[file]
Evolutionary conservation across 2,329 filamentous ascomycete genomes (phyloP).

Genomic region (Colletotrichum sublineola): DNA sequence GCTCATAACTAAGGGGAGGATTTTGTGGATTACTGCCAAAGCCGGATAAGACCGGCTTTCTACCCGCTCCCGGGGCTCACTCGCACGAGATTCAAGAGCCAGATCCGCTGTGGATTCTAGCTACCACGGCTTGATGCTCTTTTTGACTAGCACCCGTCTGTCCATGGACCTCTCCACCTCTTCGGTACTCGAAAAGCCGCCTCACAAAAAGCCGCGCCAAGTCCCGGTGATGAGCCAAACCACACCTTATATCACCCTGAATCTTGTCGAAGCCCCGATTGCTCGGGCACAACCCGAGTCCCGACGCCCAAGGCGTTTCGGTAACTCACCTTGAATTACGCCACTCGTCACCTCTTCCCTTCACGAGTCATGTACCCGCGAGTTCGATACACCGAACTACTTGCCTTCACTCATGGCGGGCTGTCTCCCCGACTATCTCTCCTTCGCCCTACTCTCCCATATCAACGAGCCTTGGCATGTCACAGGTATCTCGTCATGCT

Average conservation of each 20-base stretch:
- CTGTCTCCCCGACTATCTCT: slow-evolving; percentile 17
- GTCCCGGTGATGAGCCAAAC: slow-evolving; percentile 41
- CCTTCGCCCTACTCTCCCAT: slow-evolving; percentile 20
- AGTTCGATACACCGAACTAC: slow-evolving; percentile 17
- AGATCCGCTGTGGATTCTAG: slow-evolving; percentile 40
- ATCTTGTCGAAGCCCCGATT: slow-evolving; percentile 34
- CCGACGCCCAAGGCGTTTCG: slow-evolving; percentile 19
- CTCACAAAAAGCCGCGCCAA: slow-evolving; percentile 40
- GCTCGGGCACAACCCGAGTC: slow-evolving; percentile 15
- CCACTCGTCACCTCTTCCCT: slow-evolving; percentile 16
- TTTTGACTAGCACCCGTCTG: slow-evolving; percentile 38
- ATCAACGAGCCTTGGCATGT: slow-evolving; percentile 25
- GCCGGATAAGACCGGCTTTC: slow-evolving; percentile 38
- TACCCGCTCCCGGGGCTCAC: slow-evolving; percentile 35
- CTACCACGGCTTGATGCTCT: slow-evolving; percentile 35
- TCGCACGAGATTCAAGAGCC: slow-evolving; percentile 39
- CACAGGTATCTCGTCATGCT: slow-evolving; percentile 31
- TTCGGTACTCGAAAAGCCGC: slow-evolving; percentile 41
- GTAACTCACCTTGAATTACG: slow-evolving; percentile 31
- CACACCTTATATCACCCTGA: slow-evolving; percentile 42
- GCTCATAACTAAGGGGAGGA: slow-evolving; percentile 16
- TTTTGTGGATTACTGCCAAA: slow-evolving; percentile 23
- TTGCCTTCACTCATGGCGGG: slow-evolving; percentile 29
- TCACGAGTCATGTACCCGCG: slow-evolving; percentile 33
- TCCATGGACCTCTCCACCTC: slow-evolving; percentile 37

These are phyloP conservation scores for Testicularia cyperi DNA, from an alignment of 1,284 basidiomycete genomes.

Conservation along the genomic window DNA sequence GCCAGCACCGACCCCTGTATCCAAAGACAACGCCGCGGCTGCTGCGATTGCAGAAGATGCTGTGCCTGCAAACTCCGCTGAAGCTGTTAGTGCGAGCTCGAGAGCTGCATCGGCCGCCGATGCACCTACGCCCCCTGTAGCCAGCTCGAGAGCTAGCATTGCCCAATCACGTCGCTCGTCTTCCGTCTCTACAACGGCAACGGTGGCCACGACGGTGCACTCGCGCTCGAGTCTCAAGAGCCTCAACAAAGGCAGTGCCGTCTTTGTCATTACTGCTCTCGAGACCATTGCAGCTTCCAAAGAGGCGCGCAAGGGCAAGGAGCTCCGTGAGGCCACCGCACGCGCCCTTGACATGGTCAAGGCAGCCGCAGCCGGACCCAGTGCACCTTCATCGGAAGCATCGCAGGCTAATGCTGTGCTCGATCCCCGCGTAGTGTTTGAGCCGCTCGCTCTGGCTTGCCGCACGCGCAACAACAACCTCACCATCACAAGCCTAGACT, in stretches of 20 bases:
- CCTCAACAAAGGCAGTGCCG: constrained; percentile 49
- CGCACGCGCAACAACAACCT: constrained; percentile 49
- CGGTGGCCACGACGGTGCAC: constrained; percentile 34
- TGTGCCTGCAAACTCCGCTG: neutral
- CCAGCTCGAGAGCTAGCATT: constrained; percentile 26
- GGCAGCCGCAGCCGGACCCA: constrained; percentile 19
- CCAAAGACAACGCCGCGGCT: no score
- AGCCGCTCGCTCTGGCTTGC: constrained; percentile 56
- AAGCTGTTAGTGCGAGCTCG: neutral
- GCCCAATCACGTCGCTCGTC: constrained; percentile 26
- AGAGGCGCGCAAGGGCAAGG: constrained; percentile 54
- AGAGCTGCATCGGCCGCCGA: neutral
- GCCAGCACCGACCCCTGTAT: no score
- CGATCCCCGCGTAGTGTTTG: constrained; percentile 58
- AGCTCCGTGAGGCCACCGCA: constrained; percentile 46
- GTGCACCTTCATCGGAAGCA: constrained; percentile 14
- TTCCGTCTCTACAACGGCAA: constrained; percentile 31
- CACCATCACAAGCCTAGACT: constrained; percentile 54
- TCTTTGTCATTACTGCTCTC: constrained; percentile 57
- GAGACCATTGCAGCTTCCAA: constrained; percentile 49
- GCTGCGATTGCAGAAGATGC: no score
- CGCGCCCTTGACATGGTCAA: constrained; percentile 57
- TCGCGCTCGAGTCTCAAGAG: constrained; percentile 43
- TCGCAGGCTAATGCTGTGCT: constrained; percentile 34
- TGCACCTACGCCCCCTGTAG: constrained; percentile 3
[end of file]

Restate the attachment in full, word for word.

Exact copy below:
Evolutionary conservation across 2,329 filamentous ascomycete genomes (phyloP).

Genomic region (Colletotrichum sublineola): DNA sequence GCTCATAACTAAGGGGAGGATTTTGTGGATTACTGCCAAAGCCGGATAAGACCGGCTTTCTACCCGCTCCCGGGGCTCACTCGCACGAGATTCAAGAGCCAGATCCGCTGTGGATTCTAGCTACCACGGCTTGATGCTCTTTTTGACTAGCACCCGTCTGTCCATGGACCTCTCCACCTCTTCGGTACTCGAAAAGCCGCCTCACAAAAAGCCGCGCCAAGTCCCGGTGATGAGCCAAACCACACCTTATATCACCCTGAATCTTGTCGAAGCCCCGATTGCTCGGGCACAACCCGAGTCCCGACGCCCAAGGCGTTTCGGTAACTCACCTTGAATTACGCCACTCGTCACCTCTTCCCTTCACGAGTCATGTACCCGCGAGTTCGATACACCGAACTACTTGCCTTCACTCATGGCGGGCTGTCTCCCCGACTATCTCTCCTTCGCCCTACTCTCCCATATCAACGAGCCTTGGCATGTCACAGGTATCTCGTCATGCT

Average conservation of each 20-base stretch:
- CTGTCTCCCCGACTATCTCT: slow-evolving; percentile 17
- GTCCCGGTGATGAGCCAAAC: slow-evolving; percentile 41
- CCTTCGCCCTACTCTCCCAT: slow-evolving; percentile 20
- AGTTCGATACACCGAACTAC: slow-evolving; percentile 17
- AGATCCGCTGTGGATTCTAG: slow-evolving; percentile 40
- ATCTTGTCGAAGCCCCGATT: slow-evolving; percentile 34
- CCGACGCCCAAGGCGTTTCG: slow-evolving; percentile 19
- CTCACAAAAAGCCGCGCCAA: slow-evolving; percentile 40
- GCTCGGGCACAACCCGAGTC: slow-evolving; percentile 15
- CCACTCGTCACCTCTTCCCT: slow-evolving; percentile 16
- TTTTGACTAGCACCCGTCTG: slow-evolving; percentile 38
- ATCAACGAGCCTTGGCATGT: slow-evolving; percentile 25
- GCCGGATAAGACCGGCTTTC: slow-evolving; percentile 38
- TACCCGCTCCCGGGGCTCAC: slow-evolving; percentile 35
- CTACCACGGCTTGATGCTCT: slow-evolving; percentile 35
- TCGCACGAGATTCAAGAGCC: slow-evolving; percentile 39
- CACAGGTATCTCGTCATGCT: slow-evolving; percentile 31
- TTCGGTACTCGAAAAGCCGC: slow-evolving; percentile 41
- GTAACTCACCTTGAATTACG: slow-evolving; percentile 31
- CACACCTTATATCACCCTGA: slow-evolving; percentile 42
- GCTCATAACTAAGGGGAGGA: slow-evolving; percentile 16
- TTTTGTGGATTACTGCCAAA: slow-evolving; percentile 23
- TTGCCTTCACTCATGGCGGG: slow-evolving; percentile 29
- TCACGAGTCATGTACCCGCG: slow-evolving; percentile 33
- TCCATGGACCTCTCCACCTC: slow-evolving; percentile 37

These are phyloP conservation scores for Testicularia cyperi DNA, from an alignment of 1,284 basidiomycete genomes.

Conservation along the genomic window DNA sequence GCCAGCACCGACCCCTGTATCCAAAGACAACGCCGCGGCTGCTGCGATTGCAGAAGATGCTGTGCCTGCAAACTCCGCTGAAGCTGTTAGTGCGAGCTCGAGAGCTGCATCGGCCGCCGATGCACCTACGCCCCCTGTAGCCAGCTCGAGAGCTAGCATTGCCCAATCACGTCGCTCGTCTTCCGTCTCTACAACGGCAACGGTGGCCACGACGGTGCACTCGCGCTCGAGTCTCAAGAGCCTCAACAAAGGCAGTGCCGTCTTTGTCATTACTGCTCTCGAGACCATTGCAGCTTCCAAAGAGGCGCGCAAGGGCAAGGAGCTCCGTGAGGCCACCGCACGCGCCCTTGACATGGTCAAGGCAGCCGCAGCCGGACCCAGTGCACCTTCATCGGAAGCATCGCAGGCTAATGCTGTGCTCGATCCCCGCGTAGTGTTTGAGCCGCTCGCTCTGGCTTGCCGCACGCGCAACAACAACCTCACCATCACAAGCCTAGACT, in stretches of 20 bases:
- CCTCAACAAAGGCAGTGCCG: constrained; percentile 49
- CGCACGCGCAACAACAACCT: constrained; percentile 49
- CGGTGGCCACGACGGTGCAC: constrained; percentile 34
- TGTGCCTGCAAACTCCGCTG: neutral
- CCAGCTCGAGAGCTAGCATT: constrained; percentile 26
- GGCAGCCGCAGCCGGACCCA: constrained; percentile 19
- CCAAAGACAACGCCGCGGCT: no score
- AGCCGCTCGCTCTGGCTTGC: constrained; percentile 56
- AAGCTGTTAGTGCGAGCTCG: neutral
- GCCCAATCACGTCGCTCGTC: constrained; percentile 26
- AGAGGCGCGCAAGGGCAAGG: constrained; percentile 54
- AGAGCTGCATCGGCCGCCGA: neutral
- GCCAGCACCGACCCCTGTAT: no score
- CGATCCCCGCGTAGTGTTTG: constrained; percentile 58
- AGCTCCGTGAGGCCACCGCA: constrained; percentile 46
- GTGCACCTTCATCGGAAGCA: constrained; percentile 14
- TTCCGTCTCTACAACGGCAA: constrained; percentile 31
- CACCATCACAAGCCTAGACT: constrained; percentile 54
- TCTTTGTCATTACTGCTCTC: constrained; percentile 57
- GAGACCATTGCAGCTTCCAA: constrained; percentile 49
- GCTGCGATTGCAGAAGATGC: no score
- CGCGCCCTTGACATGGTCAA: constrained; percentile 57
- TCGCGCTCGAGTCTCAAGAG: constrained; percentile 43
- TCGCAGGCTAATGCTGTGCT: constrained; percentile 34
- TGCACCTACGCCCCCTGTAG: constrained; percentile 3